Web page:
Leaving still the correct course

Readers' letters | Published:

Unfortunately I missed Mr Bill McClements’ contribution to the Brexit debate but as Mr C Jenkins is agreeing with him I assume it was in a similar vein to his own published on July 26.

It is clear that Mr Jenkins is full of passion on the subject, but he is also inaccurate and misinformed.

On the subject of financial forecasts, these are very seldom accurate, as indeed are forecasts of any kind, so don’t take those figures as firm. They could be right but they’re probably not.

I don’t regard Daniel Kawczynski, (or John Redwood and Jacob Rees-Mogg, mentioned later) as being hard right MPs.

Not being in the Schengen Agreement is not the same as having control of our borders.

Our MEPs do vote on EU rules but seldom agree amongst themselves as to which particular path to take. Agreeing to exempt the UK from EU proposals is unusual but not unknown. I think they have gone along with most of it because it is reasonable, although some of it is nonsense and/or irrelevant.

The UK negotiated a rebate on its contributions many years ago but is still the second highest net contributor in that we receive a small percentage of what we send back again. This does not mean we gain financially as a nation, we give much more.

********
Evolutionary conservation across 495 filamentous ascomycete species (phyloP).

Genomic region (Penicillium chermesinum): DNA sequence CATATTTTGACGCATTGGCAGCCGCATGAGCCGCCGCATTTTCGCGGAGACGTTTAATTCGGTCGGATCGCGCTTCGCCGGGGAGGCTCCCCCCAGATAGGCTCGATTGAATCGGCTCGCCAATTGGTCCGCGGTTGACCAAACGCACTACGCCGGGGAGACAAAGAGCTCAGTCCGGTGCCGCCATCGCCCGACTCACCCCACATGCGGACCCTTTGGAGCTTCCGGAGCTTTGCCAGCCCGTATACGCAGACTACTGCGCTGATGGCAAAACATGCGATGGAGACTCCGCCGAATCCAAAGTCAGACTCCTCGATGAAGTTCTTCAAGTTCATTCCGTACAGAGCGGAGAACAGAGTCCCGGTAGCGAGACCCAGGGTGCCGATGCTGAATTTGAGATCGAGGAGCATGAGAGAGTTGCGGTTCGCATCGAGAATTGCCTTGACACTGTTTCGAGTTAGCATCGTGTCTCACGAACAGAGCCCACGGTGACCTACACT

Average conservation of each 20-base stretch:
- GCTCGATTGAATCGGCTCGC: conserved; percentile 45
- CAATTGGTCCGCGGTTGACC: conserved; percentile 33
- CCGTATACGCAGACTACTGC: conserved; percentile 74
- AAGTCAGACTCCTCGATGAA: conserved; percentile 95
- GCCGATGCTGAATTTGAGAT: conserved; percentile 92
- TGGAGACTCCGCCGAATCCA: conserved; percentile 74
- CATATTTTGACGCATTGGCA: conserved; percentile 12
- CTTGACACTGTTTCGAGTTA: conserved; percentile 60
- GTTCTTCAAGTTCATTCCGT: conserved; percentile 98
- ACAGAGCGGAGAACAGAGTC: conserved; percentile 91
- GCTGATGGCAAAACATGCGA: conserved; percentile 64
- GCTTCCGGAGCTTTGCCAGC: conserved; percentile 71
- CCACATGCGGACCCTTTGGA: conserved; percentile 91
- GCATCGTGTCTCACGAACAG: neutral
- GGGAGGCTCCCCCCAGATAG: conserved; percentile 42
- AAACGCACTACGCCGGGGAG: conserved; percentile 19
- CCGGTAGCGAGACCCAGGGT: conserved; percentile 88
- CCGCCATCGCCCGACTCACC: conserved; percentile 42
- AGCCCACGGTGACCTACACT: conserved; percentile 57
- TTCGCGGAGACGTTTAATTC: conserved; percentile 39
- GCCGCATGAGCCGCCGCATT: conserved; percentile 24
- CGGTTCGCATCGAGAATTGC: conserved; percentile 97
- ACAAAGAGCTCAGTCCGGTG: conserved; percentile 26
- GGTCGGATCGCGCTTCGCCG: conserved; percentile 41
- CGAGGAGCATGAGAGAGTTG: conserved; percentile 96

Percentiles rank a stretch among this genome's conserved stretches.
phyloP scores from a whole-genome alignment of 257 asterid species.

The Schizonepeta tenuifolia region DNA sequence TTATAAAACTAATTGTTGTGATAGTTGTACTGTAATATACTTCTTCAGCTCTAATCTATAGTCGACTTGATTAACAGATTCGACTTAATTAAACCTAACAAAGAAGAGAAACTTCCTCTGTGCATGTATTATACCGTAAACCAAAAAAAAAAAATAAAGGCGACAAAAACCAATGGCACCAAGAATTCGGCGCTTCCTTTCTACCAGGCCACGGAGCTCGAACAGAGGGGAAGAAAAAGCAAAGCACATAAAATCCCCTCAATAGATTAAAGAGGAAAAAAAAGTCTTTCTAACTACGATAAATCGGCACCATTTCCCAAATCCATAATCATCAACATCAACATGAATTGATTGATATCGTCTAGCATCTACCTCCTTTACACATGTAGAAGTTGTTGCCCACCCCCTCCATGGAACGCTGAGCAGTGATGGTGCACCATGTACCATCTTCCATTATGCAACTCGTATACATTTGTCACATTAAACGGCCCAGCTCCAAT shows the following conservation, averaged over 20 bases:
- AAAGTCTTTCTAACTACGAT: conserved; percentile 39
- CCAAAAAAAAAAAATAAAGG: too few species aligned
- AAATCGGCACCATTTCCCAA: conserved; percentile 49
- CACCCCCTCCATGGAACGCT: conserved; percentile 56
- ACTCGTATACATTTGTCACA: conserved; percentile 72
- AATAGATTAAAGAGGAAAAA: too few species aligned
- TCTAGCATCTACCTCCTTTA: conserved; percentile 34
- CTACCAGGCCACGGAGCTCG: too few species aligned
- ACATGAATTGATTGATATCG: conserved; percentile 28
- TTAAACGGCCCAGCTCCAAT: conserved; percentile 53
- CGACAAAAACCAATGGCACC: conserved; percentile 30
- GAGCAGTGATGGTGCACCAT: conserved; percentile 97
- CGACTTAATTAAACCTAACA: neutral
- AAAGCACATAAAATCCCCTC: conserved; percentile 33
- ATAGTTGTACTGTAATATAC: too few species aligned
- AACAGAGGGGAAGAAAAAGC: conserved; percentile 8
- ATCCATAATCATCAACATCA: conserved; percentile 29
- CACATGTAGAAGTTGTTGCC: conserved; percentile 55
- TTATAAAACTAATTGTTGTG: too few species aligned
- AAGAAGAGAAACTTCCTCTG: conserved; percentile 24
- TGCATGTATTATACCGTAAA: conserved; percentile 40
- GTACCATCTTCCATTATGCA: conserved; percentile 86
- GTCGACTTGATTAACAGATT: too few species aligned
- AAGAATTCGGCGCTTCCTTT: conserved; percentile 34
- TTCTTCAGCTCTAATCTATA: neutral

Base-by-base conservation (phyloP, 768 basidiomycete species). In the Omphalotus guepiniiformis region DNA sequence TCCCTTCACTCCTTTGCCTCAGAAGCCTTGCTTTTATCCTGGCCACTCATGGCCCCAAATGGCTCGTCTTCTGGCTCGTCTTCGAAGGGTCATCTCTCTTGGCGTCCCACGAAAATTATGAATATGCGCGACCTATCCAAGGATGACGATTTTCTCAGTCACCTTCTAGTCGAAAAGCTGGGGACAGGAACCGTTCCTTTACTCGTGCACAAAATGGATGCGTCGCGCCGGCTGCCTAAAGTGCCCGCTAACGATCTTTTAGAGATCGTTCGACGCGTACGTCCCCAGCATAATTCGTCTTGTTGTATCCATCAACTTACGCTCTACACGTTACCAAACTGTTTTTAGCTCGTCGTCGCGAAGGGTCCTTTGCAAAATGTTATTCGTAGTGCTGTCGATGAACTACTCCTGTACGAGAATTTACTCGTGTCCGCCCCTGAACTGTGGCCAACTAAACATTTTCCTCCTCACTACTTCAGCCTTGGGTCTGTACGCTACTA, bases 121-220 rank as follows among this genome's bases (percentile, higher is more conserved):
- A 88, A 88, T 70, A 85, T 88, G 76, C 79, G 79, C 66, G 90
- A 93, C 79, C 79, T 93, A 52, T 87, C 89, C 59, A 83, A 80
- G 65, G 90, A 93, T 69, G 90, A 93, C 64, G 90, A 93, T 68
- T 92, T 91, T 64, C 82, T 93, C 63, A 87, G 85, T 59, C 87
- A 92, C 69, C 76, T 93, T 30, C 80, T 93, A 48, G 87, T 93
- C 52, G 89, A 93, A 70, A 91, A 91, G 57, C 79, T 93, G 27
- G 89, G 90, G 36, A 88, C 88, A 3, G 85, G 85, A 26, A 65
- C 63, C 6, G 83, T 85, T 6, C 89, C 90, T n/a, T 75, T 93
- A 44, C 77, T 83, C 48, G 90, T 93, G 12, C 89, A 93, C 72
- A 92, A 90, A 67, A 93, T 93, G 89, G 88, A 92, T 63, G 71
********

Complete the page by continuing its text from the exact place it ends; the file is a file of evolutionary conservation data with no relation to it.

The Brexit dividend will not arrive whilst we are still members of the organisation, although I understand that extra funds have been allocated to the NHS recently.

Trade deals should be easier when they are agreements between two independent countries rather than with a bloc of 28 nations having to agree before negotiations start with another country.


Financial advisers will generally recommend spreading risk, I believe.

Much of the Irish border problem has been invented and exaggerated for other political reasons. Every proposal is rejected by one side or the other. I know too little about it to be able to offer any solution. You say that 37 per cent of the electorate voted to leave, so fewer than 37 per cent voted to stay. I don’t know the figures but I’m prepared to accept them.

After an election the population changes, circumstances change, opinions change but that doesn’t mean we have another election immediately, although the EU like to have repeated elections until the people return the answer they want. Then the elections stop.

The many other problems faced by the UK have been seemingly downgraded since the referendum but this is in no small part down to the media going for the easy story. Too often important news items are downplayed or ignored because someone on one side or the other has said something foolish.

I am old, I voted leave and I still believe that to be the correct course. In conclusion, Mr Jenkins, I have been prompted to write this letter because we share the same surname and initial. I didn’t want anyone who knows me to think your opinions are mine.

Chris Jenkins, Shrewsbury


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